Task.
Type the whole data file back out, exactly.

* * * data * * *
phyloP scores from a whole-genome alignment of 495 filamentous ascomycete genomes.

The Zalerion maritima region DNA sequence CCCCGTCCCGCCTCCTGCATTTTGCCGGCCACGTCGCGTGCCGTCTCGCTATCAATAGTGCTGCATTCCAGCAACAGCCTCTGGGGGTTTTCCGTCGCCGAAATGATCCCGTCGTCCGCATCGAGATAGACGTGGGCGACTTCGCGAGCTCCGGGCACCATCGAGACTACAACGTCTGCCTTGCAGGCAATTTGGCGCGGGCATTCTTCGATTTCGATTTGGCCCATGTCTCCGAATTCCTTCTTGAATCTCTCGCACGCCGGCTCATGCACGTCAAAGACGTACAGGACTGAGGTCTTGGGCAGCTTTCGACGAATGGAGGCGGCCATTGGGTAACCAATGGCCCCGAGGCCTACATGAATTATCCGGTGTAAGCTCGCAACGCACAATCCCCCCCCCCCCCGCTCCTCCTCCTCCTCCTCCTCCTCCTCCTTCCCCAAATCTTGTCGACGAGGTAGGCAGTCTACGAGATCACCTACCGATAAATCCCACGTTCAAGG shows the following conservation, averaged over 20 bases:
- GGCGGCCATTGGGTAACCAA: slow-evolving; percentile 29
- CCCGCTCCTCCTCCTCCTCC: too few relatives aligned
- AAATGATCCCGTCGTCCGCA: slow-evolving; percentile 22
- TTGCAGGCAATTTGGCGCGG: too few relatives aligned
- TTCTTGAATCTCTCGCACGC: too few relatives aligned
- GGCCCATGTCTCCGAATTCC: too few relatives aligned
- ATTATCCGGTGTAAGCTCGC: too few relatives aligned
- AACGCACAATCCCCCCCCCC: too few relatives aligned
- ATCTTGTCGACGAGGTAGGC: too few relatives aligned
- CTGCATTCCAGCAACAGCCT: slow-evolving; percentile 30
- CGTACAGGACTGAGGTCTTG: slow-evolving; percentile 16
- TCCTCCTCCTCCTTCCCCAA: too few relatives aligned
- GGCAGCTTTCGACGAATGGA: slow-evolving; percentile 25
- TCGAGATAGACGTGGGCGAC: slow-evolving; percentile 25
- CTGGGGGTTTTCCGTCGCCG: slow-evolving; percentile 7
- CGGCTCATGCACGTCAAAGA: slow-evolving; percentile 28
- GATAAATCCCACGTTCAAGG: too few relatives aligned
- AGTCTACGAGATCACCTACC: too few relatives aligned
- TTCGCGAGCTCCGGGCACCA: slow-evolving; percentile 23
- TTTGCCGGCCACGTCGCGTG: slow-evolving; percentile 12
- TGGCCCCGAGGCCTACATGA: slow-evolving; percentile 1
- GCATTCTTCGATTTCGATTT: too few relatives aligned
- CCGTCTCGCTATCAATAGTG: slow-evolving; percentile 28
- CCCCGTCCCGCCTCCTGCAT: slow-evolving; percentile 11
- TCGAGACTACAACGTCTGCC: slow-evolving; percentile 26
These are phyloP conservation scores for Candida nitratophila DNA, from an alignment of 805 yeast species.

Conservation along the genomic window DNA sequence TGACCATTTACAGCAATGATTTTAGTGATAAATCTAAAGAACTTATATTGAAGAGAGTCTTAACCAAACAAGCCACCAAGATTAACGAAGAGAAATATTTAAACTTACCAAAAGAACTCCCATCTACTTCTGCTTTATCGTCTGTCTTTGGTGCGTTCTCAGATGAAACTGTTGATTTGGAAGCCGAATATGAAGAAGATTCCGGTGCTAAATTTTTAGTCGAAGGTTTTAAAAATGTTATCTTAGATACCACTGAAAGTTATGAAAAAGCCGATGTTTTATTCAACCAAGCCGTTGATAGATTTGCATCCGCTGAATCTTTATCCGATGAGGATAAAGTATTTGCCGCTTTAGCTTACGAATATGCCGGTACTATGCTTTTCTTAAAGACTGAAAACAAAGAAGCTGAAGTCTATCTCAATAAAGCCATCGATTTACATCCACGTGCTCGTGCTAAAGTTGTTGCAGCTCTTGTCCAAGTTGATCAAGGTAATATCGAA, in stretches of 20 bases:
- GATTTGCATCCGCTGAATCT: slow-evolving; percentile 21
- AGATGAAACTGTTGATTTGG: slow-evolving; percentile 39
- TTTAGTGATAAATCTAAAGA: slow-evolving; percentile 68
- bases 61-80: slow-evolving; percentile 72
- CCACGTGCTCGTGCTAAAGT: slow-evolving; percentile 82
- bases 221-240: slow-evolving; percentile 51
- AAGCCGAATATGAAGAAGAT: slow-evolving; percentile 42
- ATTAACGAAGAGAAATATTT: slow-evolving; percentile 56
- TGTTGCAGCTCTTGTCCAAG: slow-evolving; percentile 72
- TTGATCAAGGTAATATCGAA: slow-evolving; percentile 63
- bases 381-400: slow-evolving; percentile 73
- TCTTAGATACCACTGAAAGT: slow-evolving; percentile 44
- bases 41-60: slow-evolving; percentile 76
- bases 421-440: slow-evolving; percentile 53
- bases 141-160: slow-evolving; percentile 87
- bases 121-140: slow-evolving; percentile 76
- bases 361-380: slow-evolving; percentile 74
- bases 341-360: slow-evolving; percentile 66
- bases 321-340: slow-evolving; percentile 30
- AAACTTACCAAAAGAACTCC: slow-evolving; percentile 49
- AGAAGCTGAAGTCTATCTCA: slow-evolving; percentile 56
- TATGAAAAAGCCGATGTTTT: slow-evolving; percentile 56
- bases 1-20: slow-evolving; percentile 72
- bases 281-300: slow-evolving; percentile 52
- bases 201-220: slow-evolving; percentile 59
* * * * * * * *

phyloP scores from a whole-genome alignment of 495 filamentous ascomycete genomes.

The Zalerion maritima region DNA sequence CCCCGTCCCGCCTCCTGCATTTTGCCGGCCACGTCGCGTGCCGTCTCGCTATCAATAGTGCTGCATTCCAGCAACAGCCTCTGGGGGTTTTCCGTCGCCGAAATGATCCCGTCGTCCGCATCGAGATAGACGTGGGCGACTTCGCGAGCTCCGGGCACCATCGAGACTACAACGTCTGCCTTGCAGGCAATTTGGCGCGGGCATTCTTCGATTTCGATTTGGCCCATGTCTCCGAATTCCTTCTTGAATCTCTCGCACGCCGGCTCATGCACGTCAAAGACGTACAGGACTGAGGTCTTGGGCAGCTTTCGACGAATGGAGGCGGCCATTGGGTAACCAATGGCCCCGAGGCCTACATGAATTATCCGGTGTAAGCTCGCAACGCACAATCCCCCCCCCCCCCGCTCCTCCTCCTCCTCCTCCTCCTCCTCCTTCCCCAAATCTTGTCGACGAGGTAGGCAGTCTACGAGATCACCTACCGATAAATCCCACGTTCAAGG shows the following conservation, averaged over 20 bases:
- GGCGGCCATTGGGTAACCAA: slow-evolving; percentile 29
- CCCGCTCCTCCTCCTCCTCC: too few relatives aligned
- AAATGATCCCGTCGTCCGCA: slow-evolving; percentile 22
- TTGCAGGCAATTTGGCGCGG: too few relatives aligned
- TTCTTGAATCTCTCGCACGC: too few relatives aligned
- GGCCCATGTCTCCGAATTCC: too few relatives aligned
- ATTATCCGGTGTAAGCTCGC: too few relatives aligned
- AACGCACAATCCCCCCCCCC: too few relatives aligned
- ATCTTGTCGACGAGGTAGGC: too few relatives aligned
- CTGCATTCCAGCAACAGCCT: slow-evolving; percentile 30
- CGTACAGGACTGAGGTCTTG: slow-evolving; percentile 16
- TCCTCCTCCTCCTTCCCCAA: too few relatives aligned
- GGCAGCTTTCGACGAATGGA: slow-evolving; percentile 25
- TCGAGATAGACGTGGGCGAC: slow-evolving; percentile 25
- CTGGGGGTTTTCCGTCGCCG: slow-evolving; percentile 7
- CGGCTCATGCACGTCAAAGA: slow-evolving; percentile 28
- GATAAATCCCACGTTCAAGG: too few relatives aligned
- AGTCTACGAGATCACCTACC: too few relatives aligned
- TTCGCGAGCTCCGGGCACCA: slow-evolving; percentile 23
- TTTGCCGGCCACGTCGCGTG: slow-evolving; percentile 12
- TGGCCCCGAGGCCTACATGA: slow-evolving; percentile 1
- GCATTCTTCGATTTCGATTT: too few relatives aligned
- CCGTCTCGCTATCAATAGTG: slow-evolving; percentile 28
- CCCCGTCCCGCCTCCTGCAT: slow-evolving; percentile 11
- TCGAGACTACAACGTCTGCC: slow-evolving; percentile 26
These are phyloP conservation scores for Candida nitratophila DNA, from an alignment of 805 yeast species.

Conservation along the genomic window DNA sequence TGACCATTTACAGCAATGATTTTAGTGATAAATCTAAAGAACTTATATTGAAGAGAGTCTTAACCAAACAAGCCACCAAGATTAACGAAGAGAAATATTTAAACTTACCAAAAGAACTCCCATCTACTTCTGCTTTATCGTCTGTCTTTGGTGCGTTCTCAGATGAAACTGTTGATTTGGAAGCCGAATATGAAGAAGATTCCGGTGCTAAATTTTTAGTCGAAGGTTTTAAAAATGTTATCTTAGATACCACTGAAAGTTATGAAAAAGCCGATGTTTTATTCAACCAAGCCGTTGATAGATTTGCATCCGCTGAATCTTTATCCGATGAGGATAAAGTATTTGCCGCTTTAGCTTACGAATATGCCGGTACTATGCTTTTCTTAAAGACTGAAAACAAAGAAGCTGAAGTCTATCTCAATAAAGCCATCGATTTACATCCACGTGCTCGTGCTAAAGTTGTTGCAGCTCTTGTCCAAGTTGATCAAGGTAATATCGAA, in stretches of 20 bases:
- GATTTGCATCCGCTGAATCT: slow-evolving; percentile 21
- AGATGAAACTGTTGATTTGG: slow-evolving; percentile 39
- TTTAGTGATAAATCTAAAGA: slow-evolving; percentile 68
- bases 61-80: slow-evolving; percentile 72
- CCACGTGCTCGTGCTAAAGT: slow-evolving; percentile 82
- bases 221-240: slow-evolving; percentile 51
- AAGCCGAATATGAAGAAGAT: slow-evolving; percentile 42
- ATTAACGAAGAGAAATATTT: slow-evolving; percentile 56
- TGTTGCAGCTCTTGTCCAAG: slow-evolving; percentile 72
- TTGATCAAGGTAATATCGAA: slow-evolving; percentile 63
- bases 381-400: slow-evolving; percentile 73
- TCTTAGATACCACTGAAAGT: slow-evolving; percentile 44
- bases 41-60: slow-evolving; percentile 76
- bases 421-440: slow-evolving; percentile 53
- bases 141-160: slow-evolving; percentile 87
- bases 121-140: slow-evolving; percentile 76
- bases 361-380: slow-evolving; percentile 74
- bases 341-360: slow-evolving; percentile 66
- bases 321-340: slow-evolving; percentile 30
- AAACTTACCAAAAGAACTCC: slow-evolving; percentile 49
- AGAAGCTGAAGTCTATCTCA: slow-evolving; percentile 56
- TATGAAAAAGCCGATGTTTT: slow-evolving; percentile 56
- bases 1-20: slow-evolving; percentile 72
- bases 281-300: slow-evolving; percentile 52
- bases 201-220: slow-evolving; percentile 59